Photo: Paul Jeffrey/ACT Alliance
Between winter’s severe weather, the Special Offering in February, and the crisis continuing to unfold in Ukraine, you have heard a lot from and about Week of Compassion. We’re grateful for every chance to stay connected - through these emails, at our website, in social media, and with your congregations.
Sometimes we talk about things as if everyone knows what we mean. From time to time, alongside stories of Week of Compassion working with partners to alleviate suffering throughout the world, we want to tell you a little about the ‘behind the scenes’ commitments that make that ministry happen.
The earth is the Lord’s and all that is in it, the world, and those who live in it; for he has founded it on the seas, and established it on the rivers.
From Rev. Vy Nguyen, Executive Director
All of Creation is hurting. Our climate is inarguably shifting. And people of faith are among those calling for urgent action.
This week, I am among a group of global leaders gathered for the 2021 UN Climate Change Conference. The 2020 gathering was cancelled due to COVID-19, and the two years since the last conference have seen one devastating disaster after another: from wildfires and severe drought to tornadoes, hurricanes, and typhoons, all made more complicated by the pandemic.
Let your work be manifest to your servants, and your glorious power to their children.
Let the favor of the Lord our God be upon us, and prosper for us the work of our hands--
O prosper the work of our hands! ~Psalm 90:16-17
In South Sudan, a major protracted humanitarian crisis is unfolding, with nearly 70% of the population in need of urgent assistance. Tens of thousands of people are living in famine-like conditions and malnutrition is at critical levels, while more than 7 million are food insecure.
On Saturday morning, August 14, a 7.2 magnitude earthquake struck the south of Haiti. The earthquake was also felt in other Caribbean islands. This earthquake was stronger than the 2010 quake that devastated the nation's capital of Port-au-Prince, and news outlets are reporting nearly 1300 lives lost so far.
Although it is too early to know the full impact of the destruction, casualties, and loss of livelihoods, initial reports from Week of Compassion partners indicate that the impact has been devastating and that hospitals are overwhelmed. Thousands of homes have been damaged or destroyed. Communication channels have been affected, as well as infrastructure including roads, which will affect immediate response and create challenges in getting help to those in need.
In India, COVID-19 infection rates are rising exponentially and the health system is collapsing under the burden. Hospitals in urban centers are overcrowded and often turn people away. Supplies, including oxygen, are running low, and various strains of the virus more frequently require that patients be treated with oxygen. Families that already struggled to meet basic needs have become even more vulnerable to hunger and other challenges. Grief, anxiety, and depression are common across the population. With partial lockdown in place in many states and full lockdown in others, migrant guest workers are returning to their native villages. In addition to the economic impact of the loss of work, the influx into the villages may contribute to the spread of COVID-19 in rural areas. Week of Compassion is responding, supporting our partners as they work to meet the urgent needs of this new wave and prevent the further spread of disease; while also looking ahead to long-term needs and planning for the future.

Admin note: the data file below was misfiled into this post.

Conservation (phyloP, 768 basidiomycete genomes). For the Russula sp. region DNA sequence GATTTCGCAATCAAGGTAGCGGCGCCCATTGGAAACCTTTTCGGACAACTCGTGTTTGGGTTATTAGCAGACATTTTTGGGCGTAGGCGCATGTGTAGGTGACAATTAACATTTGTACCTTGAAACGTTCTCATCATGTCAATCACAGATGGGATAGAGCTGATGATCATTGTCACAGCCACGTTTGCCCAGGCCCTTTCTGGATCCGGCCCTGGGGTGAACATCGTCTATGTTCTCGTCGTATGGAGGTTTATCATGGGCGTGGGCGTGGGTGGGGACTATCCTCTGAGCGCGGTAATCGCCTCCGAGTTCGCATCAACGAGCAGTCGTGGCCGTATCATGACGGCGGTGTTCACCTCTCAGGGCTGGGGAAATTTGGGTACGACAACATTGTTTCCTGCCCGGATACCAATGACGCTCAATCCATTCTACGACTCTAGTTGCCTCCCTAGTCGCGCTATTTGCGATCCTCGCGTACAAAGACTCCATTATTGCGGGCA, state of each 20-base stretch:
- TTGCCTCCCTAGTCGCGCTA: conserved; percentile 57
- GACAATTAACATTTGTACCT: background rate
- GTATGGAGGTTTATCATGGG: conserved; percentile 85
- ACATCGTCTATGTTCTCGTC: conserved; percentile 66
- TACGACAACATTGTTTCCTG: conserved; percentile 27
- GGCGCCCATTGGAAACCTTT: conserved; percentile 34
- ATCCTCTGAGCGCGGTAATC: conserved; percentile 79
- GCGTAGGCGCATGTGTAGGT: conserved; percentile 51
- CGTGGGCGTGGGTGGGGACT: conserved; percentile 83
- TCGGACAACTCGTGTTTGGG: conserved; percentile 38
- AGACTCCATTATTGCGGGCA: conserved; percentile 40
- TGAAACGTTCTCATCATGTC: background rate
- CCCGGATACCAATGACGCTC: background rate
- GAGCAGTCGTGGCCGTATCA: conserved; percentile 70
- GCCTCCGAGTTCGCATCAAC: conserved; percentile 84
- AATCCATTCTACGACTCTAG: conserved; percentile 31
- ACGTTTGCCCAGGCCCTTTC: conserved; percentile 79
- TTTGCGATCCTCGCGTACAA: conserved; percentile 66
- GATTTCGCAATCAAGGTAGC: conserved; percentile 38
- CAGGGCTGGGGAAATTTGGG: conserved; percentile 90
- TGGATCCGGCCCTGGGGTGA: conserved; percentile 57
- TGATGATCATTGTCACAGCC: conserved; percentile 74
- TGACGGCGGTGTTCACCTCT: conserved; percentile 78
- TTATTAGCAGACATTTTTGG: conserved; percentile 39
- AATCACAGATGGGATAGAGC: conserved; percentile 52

On this International Women's Day, Week of Compassion celebrates the strength and resilience of women worldwide. Your gifts to Week of Compassion support development programs that empower women through education and opportunity. When women are empowered to grow crops, go to school, learn a trade, become entrepreneurs, and work together towards their goals, the whole community thrives through their success!
Supporting women’s empowerment is a mission priority for Week of Compassion, especially now. During the pandemic, many of these life-changing programs experienced significant setbacks. Investing in women is of urgent concern and will help communities around the world move forward from the challenges of this season.
From Guatemala to East Africa; from Haiti to Serbia; from Iraq to South America, and so many places in between, the work of empowering women is the work of compassion, and that work empowers whole communities to grow and plan for the future.
If you’d like to honor the women in your life today, consider making a gift to Week of Compassion and designating it to the Women’s Empowerment Fund. Now, more than ever, your investment in the lives and futures of women will have a lasting impact and change lives for generations to come. We are grateful for your continued support in helping women thrive around the world, around the year.
In the coming weeks, many of our churches will receive the Special Offering to support Week of Compassion. I am grateful for your tremendous generosity that provides relief and offers hope to so many.
We just completed assessment of 2020 financial distributions for relief, refugee, and sustainable development programs. This gives us a sense of where the greatest needs arose, and how your gifts helped communities in the midst of a pandemic and other disasters. Because of your generosity, 2020 was our highest program distribution in over a decade. As the world was affected by the pandemic-- and the economic toll impacted our partners-- Week of Compassion stepped up and increased our resource support for disaster relief, refugee, food security and sanitation.
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